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dc.contributor.authorThorsteinsson, Haraldur
dc.contributor.authorReynisson, Hjortur M
dc.contributor.authorSigurdardottir, Laufey Y
dc.contributor.authorDagbjartsson, Atli
dc.contributor.authorKarlsson, Karl AE
dc.date.accessioned2010-09-14T13:37:57Z
dc.date.available2010-09-14T13:37:57Z
dc.date.issued2010-07-29
dc.date.submitted2010-09-14
dc.identifier.citationBehav. Brain Res. 2010, 211(1):11-5en
dc.identifier.issn1872-7549
dc.identifier.pmid20188125
dc.identifier.doi10.1016/j.bbr.2010.02.034
dc.identifier.urihttp://hdl.handle.net/2336/111157
dc.descriptionTo access publisher full text version of this article. Please click on the hyperlink in Additional Links fielden
dc.description.abstractThe co-expression of behavioral and neural events represents a situation conducive to Hebbian-type neuroplasticity and may provide a reasonable explanation for how the amount of movement during the perinatal period contributes to neuromotor development. Direct current-coupled electrographic recordings in premature infants indicate that the majority of the electrographic activity is exhibited in a slow frequency range that is either distorted or not visible using traditional recording methods. Therefore, we provide a description of the behavioral correlates of direct current-coupled electrographic recordings in six premature human infants (3 males and 3 females; 30-34 weeks). We report, in concert with prior data, that electrographic activity and movements occur in tightly coupled discrete bouts. Surprisingly, spontaneous activity transients, which are slow, high amplitude, multiband electrographic events, typically precede startles; thereby revealing a previously unknown coupling of early neural and behavioral events in humans. Taken together, the present findings open novel venues for studying and dissecting mammalian neuromotor development.
dc.language.isoenen
dc.publisherElsevier/North-Holland Biomedical Pressen
dc.relation.urlhttp://dx.doi.org/10.1016/j.bbr.2010.02.034en
dc.subject.meshArousalen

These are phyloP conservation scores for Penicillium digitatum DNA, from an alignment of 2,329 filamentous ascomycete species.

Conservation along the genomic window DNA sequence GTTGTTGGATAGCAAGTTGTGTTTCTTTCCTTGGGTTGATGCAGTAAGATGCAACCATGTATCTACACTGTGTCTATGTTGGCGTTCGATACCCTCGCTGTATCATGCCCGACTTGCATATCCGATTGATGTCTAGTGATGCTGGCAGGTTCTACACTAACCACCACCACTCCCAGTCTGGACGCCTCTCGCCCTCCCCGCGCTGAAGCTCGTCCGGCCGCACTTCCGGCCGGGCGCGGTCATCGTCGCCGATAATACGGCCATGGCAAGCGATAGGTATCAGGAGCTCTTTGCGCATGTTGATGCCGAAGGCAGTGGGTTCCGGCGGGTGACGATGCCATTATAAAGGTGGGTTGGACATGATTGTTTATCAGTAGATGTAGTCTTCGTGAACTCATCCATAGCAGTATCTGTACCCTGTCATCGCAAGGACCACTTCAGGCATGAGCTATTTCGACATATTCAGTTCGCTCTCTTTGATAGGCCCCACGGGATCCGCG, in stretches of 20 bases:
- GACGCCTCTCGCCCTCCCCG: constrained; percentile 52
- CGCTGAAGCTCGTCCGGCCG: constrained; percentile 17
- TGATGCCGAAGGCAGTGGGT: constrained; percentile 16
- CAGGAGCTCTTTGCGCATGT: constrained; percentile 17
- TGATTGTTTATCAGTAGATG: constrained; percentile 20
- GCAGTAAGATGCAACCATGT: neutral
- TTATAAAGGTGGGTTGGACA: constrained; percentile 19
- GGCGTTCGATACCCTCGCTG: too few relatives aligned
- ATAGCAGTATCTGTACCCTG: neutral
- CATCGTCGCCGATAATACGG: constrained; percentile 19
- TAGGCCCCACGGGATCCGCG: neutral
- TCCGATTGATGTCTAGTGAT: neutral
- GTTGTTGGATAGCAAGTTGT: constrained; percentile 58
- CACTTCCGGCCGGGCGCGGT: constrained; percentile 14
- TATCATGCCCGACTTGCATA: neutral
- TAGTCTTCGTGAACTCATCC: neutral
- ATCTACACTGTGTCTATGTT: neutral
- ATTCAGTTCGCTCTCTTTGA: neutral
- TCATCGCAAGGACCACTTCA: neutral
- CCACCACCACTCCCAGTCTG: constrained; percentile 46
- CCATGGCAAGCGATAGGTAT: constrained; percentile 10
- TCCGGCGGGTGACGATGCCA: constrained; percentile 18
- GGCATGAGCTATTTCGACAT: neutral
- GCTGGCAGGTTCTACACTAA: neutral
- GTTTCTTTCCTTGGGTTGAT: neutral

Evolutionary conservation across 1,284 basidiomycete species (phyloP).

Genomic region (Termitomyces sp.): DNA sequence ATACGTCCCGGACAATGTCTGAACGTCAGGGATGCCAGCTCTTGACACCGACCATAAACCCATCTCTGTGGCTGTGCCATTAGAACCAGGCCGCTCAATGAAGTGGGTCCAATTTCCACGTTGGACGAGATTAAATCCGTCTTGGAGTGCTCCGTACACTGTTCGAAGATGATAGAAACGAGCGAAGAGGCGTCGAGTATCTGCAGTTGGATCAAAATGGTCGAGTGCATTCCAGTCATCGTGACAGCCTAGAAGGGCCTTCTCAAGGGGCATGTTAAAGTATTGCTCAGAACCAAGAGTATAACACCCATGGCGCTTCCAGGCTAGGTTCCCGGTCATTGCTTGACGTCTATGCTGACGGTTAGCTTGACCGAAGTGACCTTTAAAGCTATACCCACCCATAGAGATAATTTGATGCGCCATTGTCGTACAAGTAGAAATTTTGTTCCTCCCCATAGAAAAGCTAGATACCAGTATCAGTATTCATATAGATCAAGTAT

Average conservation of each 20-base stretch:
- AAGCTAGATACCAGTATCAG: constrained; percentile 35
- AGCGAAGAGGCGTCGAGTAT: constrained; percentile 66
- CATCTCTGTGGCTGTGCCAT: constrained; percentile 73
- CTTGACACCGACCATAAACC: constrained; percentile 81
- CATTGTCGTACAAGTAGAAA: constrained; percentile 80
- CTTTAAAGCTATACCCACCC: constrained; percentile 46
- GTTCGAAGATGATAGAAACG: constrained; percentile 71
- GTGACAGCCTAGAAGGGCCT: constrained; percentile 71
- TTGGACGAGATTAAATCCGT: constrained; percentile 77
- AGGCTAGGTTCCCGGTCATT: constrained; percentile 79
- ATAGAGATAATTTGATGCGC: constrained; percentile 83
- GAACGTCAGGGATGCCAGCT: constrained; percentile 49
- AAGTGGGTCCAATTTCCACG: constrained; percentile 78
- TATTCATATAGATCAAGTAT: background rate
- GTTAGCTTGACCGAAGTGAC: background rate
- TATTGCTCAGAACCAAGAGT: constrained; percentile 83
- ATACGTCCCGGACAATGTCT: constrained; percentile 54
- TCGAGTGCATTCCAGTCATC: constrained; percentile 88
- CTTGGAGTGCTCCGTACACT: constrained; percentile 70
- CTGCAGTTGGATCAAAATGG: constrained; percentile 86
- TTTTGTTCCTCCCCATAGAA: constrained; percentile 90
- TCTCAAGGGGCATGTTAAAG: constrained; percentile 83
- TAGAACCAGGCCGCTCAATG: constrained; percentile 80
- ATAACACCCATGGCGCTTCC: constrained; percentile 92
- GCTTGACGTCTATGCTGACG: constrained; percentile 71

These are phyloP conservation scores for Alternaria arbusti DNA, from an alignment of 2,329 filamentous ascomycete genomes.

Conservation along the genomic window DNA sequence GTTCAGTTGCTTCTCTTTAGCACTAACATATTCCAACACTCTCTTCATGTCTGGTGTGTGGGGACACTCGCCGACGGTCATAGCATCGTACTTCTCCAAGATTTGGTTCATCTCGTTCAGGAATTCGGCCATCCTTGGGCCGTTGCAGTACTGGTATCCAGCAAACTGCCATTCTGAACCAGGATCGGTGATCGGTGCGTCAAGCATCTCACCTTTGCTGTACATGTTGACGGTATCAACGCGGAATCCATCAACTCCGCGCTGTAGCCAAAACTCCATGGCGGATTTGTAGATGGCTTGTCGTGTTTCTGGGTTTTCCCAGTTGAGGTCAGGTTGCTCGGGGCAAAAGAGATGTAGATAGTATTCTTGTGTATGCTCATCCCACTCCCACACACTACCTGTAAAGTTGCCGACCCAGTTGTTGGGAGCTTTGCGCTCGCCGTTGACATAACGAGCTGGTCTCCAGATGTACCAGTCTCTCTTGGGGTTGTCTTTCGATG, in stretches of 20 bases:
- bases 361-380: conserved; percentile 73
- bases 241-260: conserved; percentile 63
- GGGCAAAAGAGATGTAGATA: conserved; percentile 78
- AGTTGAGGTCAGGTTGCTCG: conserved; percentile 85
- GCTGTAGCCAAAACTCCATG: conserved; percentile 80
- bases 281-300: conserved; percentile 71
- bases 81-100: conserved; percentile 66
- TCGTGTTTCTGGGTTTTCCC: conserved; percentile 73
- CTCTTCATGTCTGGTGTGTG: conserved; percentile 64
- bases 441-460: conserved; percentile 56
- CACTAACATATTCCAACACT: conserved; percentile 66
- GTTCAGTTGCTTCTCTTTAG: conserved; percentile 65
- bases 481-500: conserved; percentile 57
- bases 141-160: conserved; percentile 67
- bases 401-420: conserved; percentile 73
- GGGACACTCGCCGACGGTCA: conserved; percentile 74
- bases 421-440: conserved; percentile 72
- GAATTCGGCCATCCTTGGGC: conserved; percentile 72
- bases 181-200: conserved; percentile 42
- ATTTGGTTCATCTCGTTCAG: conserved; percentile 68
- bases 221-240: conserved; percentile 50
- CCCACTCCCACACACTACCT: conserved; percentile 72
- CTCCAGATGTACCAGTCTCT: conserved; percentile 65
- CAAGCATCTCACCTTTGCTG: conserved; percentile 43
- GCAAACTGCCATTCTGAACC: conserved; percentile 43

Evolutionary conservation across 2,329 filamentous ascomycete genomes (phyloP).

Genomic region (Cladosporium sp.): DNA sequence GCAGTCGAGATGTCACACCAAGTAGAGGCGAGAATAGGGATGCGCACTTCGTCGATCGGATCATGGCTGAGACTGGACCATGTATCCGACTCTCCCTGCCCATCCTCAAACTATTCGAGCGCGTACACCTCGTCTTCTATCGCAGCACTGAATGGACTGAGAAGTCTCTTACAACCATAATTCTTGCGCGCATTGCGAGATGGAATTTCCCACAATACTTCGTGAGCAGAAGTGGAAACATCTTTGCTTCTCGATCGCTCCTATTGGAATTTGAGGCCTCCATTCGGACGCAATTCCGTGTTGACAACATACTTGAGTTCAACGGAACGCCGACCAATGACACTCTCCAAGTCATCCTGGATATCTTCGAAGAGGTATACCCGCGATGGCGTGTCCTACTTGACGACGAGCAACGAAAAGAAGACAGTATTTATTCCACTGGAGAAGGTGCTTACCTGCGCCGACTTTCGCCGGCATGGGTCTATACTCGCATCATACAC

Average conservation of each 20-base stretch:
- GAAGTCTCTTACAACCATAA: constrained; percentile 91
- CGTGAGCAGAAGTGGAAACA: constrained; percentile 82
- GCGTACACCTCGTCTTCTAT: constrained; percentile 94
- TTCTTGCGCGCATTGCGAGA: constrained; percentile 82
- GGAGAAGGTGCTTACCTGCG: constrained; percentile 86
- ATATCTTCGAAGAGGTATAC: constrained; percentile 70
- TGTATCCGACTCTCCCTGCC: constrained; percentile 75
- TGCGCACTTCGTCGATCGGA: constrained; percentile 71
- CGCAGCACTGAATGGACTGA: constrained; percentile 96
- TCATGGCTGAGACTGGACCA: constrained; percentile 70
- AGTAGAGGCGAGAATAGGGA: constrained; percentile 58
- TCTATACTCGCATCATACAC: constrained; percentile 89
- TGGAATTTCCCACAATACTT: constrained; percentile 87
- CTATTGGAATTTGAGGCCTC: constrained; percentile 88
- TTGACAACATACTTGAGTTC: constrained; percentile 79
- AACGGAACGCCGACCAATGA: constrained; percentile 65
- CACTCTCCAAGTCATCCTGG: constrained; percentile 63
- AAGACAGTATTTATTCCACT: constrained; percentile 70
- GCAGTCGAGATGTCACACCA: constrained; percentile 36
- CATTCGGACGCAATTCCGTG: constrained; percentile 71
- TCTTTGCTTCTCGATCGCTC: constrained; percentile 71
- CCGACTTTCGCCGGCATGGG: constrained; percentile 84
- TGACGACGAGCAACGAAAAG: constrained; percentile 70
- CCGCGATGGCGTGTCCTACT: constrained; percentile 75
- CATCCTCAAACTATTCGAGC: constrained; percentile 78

dc.subject.meshBehavioren
dc.subject.meshCerebral Cortexen
dc.subject.meshElectroencephalographyen
dc.subject.meshEvoked Potentialsen
dc.subject.meshFemaleen
dc.subject.meshHumansen
dc.subject.meshInfant, Newbornen
dc.subject.meshInfant, Prematureen
dc.subject.meshMaleen
dc.subject.meshMotor Activityen
dc.subject.meshMovementen
dc.subject.meshNeuronal Plasticityen
dc.subject.meshStartle Reactionen
dc.subject.meshTime Factorsen
dc.titleBehavioral correlates of direct current-coupled electrographic activity in premature infants.en
dc.typeArticleen
dc.contributor.departmentDepartment of Biomedical Engineering, School of Science and Engineering, Reykjavik University, Reykjavik, Iceland.en
dc.identifier.journalBehavioural brain researchen
html.description.abstractThe co-expression of behavioral and neural events represents a situation conducive to Hebbian-type neuroplasticity and may provide a reasonable explanation for how the amount of movement during the perinatal period contributes to neuromotor development. Direct current-coupled electrographic recordings in premature infants indicate that the majority of the electrographic activity is exhibited in a slow frequency range that is either distorted or not visible using traditional recording methods. Therefore, we provide a description of the behavioral correlates of direct current-coupled electrographic recordings in six premature human infants (3 males and 3 females; 30-34 weeks). We report, in concert with prior data, that electrographic activity and movements occur in tightly coupled discrete bouts. Surprisingly, spontaneous activity transients, which are slow, high amplitude, multiband electrographic events, typically precede startles; thereby revealing a previously unknown coupling of early neural and behavioral events in humans. Taken together, the present findings open novel venues for studying and dissecting mammalian neuromotor development.


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